The No. 12-ranked University of Kansas men's track and field team got the chance to prove itself to the Jayhawk faithful this weekend at the KU Relays at Rock Chalk Park.
The Jayhawks won 10 different events en route to a first-place finish in the scored invitational, which included Southern Illinois, California and UMKC. Kansas scored 231 points, while SIU came in second at 157.
"It's just nice being here. We've got great conditions," senior thrower Mitch Cooper said. "We've got really good officials. It's just a nice atmosphere to throw."
After Cooper finished second to KU freshman Gleb Dudarev in the hammer throw on Friday, the KU throwers picked up right where they left off as the meet wrapped up on Saturday. Cooper and Nicolai Ceban went one-two in the discus with respective best throws of 61.77 and 59.58 meters. Cooper broke the school record in the discus last year with a heave of 62.56 meters, and was pleased with having three throws of 60-plus meters on Saturday.
"I think that's one of the best parts of our throws squad is our competitiveness in all things," the Queensland, Australia native said. "We all push each other in the weight room in fitness and plyometrics, and out throwing on the field. I think that's what makes everyone better is being competitive and being friends. We're all best mates, and we just want each other to do better."
The competitiveness in the Jayhawks was apparent on the track as well. Quentin Dancer paced the Jayhawks in the sprints by taking first in the 100-and 200-meter dashes, and Cody Johnson (400-meter hurdles), Jacob Morgan (5,000 meters) and Bryce Hoppel (800 meters) won their respective individual events. The Jayhawks finished off the meet with a bang, as Ivan Henry, Jaron Hartley, Isaish Cole and Tre Daniels won the 4x400-meter relay.
The combo of Hussain Alhizam and Jake Albright posted a one-two finish in the pole vault, and Barden Adams rounded out the Jayhawks' team victory with a win in the triple jump.
"It's just nice being here. We've got great conditions. We've got really good officials. It's just a nice atmosphere to throw," Cooper said.
KU women finish second
The Kansas women's squad scored 181.5 points to claim a second-place finish scored invitational quad. The Jayhawks finished 14 points behind Minnesota, while SIU and California placed third and fourth, respectively.
The Jayhawks had two individual champions on the track in Whitney Adams (800 meters) and Courtney Coppinger (3,000-meter steeplechase), and two more in the field between Laura Taylor (pole vault) and Shaylyn Stallbaumer (javelin).
The KU women's 4x400-meter relay matched the Jayhawk men with a first-place finish, as Adams, Mariah Kuykendoll, Nicole Montgomery and Adrianna Newell took gold.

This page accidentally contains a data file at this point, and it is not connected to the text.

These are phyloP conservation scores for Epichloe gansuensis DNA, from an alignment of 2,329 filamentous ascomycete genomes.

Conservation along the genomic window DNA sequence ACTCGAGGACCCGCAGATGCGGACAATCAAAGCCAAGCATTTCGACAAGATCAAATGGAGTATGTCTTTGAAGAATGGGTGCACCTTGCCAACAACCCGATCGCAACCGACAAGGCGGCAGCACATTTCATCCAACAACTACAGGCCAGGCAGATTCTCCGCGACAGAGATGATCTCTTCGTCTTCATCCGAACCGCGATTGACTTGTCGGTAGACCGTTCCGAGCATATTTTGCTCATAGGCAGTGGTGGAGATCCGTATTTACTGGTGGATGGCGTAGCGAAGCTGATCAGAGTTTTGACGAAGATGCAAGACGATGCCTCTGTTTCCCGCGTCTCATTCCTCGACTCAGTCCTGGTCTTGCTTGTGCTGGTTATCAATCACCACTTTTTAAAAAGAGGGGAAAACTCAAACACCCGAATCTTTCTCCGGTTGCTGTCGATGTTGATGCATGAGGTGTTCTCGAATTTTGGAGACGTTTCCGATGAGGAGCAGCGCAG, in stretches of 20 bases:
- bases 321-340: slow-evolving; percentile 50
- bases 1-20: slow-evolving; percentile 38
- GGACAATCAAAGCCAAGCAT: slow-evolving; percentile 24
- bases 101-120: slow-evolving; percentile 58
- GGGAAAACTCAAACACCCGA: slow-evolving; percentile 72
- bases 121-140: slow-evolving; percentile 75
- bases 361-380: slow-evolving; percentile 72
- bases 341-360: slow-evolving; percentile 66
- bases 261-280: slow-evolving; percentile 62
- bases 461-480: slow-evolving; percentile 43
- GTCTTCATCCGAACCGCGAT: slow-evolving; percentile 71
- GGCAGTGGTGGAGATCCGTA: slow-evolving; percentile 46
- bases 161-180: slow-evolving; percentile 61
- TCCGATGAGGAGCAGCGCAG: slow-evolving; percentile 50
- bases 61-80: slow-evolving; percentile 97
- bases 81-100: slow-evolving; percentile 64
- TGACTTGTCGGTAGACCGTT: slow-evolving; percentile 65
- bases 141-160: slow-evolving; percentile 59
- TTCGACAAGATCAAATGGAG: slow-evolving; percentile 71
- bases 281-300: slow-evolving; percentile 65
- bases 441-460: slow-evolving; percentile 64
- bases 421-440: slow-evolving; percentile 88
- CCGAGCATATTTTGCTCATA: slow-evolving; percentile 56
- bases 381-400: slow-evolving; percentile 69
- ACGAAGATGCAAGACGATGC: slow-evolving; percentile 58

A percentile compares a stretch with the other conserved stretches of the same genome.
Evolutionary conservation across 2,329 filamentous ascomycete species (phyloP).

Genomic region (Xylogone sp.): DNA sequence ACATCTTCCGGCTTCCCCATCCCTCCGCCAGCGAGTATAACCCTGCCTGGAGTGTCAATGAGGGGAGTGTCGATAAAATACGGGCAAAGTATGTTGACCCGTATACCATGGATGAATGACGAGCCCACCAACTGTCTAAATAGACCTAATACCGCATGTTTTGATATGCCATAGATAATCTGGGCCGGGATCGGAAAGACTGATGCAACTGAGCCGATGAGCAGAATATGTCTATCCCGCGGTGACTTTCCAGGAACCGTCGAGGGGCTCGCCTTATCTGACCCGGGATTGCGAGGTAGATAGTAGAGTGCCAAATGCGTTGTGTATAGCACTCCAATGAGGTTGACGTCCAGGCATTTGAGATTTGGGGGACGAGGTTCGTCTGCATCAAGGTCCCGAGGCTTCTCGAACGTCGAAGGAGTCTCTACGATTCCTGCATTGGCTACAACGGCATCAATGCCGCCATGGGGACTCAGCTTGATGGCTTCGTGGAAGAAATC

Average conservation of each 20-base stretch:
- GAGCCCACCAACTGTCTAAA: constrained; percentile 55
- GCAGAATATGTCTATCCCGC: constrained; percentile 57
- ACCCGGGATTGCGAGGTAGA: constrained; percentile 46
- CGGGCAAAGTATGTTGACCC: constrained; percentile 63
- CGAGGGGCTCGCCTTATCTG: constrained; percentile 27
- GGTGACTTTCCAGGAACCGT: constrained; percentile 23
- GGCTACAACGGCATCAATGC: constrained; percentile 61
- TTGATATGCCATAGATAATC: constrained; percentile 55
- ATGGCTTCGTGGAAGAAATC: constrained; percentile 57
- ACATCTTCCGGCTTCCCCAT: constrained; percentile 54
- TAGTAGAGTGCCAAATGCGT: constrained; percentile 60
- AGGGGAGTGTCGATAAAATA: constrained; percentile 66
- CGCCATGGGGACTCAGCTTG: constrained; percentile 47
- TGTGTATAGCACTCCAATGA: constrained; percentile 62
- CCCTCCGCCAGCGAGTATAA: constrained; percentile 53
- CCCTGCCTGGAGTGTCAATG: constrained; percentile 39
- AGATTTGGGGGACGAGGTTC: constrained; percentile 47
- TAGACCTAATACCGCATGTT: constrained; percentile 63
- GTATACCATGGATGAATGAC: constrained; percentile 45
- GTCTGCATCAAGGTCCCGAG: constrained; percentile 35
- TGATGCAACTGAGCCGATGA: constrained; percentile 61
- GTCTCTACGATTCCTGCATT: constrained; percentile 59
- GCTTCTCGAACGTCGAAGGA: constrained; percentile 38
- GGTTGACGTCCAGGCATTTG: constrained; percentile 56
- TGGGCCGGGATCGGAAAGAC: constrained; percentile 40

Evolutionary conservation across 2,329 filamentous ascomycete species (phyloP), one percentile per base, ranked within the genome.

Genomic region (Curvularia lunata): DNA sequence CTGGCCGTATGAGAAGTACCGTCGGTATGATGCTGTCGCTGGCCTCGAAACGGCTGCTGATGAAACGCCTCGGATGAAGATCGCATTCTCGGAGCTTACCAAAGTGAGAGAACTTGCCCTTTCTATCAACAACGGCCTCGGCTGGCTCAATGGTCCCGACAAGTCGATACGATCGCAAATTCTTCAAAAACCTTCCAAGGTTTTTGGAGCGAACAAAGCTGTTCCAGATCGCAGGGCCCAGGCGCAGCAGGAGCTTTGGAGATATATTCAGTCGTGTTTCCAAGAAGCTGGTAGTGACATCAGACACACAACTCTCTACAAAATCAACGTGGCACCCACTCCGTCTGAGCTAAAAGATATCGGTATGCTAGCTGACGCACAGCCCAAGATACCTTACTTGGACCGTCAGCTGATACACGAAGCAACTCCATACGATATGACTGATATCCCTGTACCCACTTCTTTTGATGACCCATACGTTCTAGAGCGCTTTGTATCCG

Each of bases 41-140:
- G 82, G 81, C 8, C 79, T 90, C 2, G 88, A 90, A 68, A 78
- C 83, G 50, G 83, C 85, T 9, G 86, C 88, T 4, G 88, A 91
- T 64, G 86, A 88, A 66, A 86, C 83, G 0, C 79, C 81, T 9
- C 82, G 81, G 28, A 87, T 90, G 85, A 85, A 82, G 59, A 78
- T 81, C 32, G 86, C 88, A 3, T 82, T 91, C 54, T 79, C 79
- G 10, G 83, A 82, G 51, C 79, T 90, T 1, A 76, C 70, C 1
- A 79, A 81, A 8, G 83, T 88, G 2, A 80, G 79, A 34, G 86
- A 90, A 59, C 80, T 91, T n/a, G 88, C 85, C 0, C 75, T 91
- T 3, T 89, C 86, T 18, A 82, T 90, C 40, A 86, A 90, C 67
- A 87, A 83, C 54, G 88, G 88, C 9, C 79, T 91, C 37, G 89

Stigler wins 400 hurdles
After clocking in at 50.98 seconds in the preliminaries of the 400-meter hurdles of the Kansas Relays on Friday at Rock Chalk Park, KU alumnus Michael Stigler set the goal of running 49.5 or better in Saturday's final heat.
The 2015 national champion did that and then some, as he crossed the finish line in 49.38 to win the event by more than three seconds.
"To be honest, the plan coming in was to kind of use the back stretch," Stigler said. "We knew we had the wind into our face coming home."
Stigler is coming off of a right hamstring pull that occurred while doing a workout at Rock Chalk Park about a week before the Olympic Trials last summer. The former Kansas standout was sidelined for two months before he started training again.
While Stigler felt that he was at his best before the injury, he changed up his training regimen during his road to recovery.
"I trained with (Kansas) coach (Stanley) Redwine and the distance group all of the fall and then switched over with (sprints/hurdles assistant) coach (Elisha) Brewer to start putting speed back together. I'm still trying to get my speed back under me," Stigler said. "I'm strong from coach Redwine and getting the speed from coach Brewer — something I've never done. It's going to be something special when it all comes together."
Stigler has enjoyed remaining close to his former team and coaches over the past few months, and has now ran at back-to-back meets that the Jayhawks have been at. The 400-meter hurdle specialist clocked in at 50.2 at the Sun Angel Classic in Tempe, Ariz., so he felt like his improvement on Saturday was a great sign heading into Drake Relays next weekend.
"I needed this. Just a little bit more confidence getting ready and going into next week because next week is a different level of competition. Coming here running 49.3 with the wind — considering how Drake's weather typical is — I'm excited."
While Stigler called the hamstring injury "the hardest thing I've ever had to deal with in my life " after Friday's prelims, he insisted that it is benefiting him in the long run. Stigler has developed into a student of the event, and referenced 1976 and 1984 Olympic gold medalist Edwin Moses as a person that he's tried to pattern himself after.
"In terms of my development, I'm on the right track. I still have a lot to learn — getting my step pattern down, which is something we're focusing on a lot this year because sometimes in races I'll be a little bit inconsistent of how I run the first part," Stigler said. "My finish will always take care of itself. I'm getting it down. I've just been a student of my event. I'm watching more film — not just of myself, but all the greats that have come before me. I'm looking to kick down the door so I can make the (United States Olympic) team."
With the next Summer Olympics not coming up until 2020, Stigler has his mind set first and foremost on the IAAF World Championships in August in London.
"That is the main goal," Stigler said. "That is the only thing that is on my mind. Everything up until then is preparation."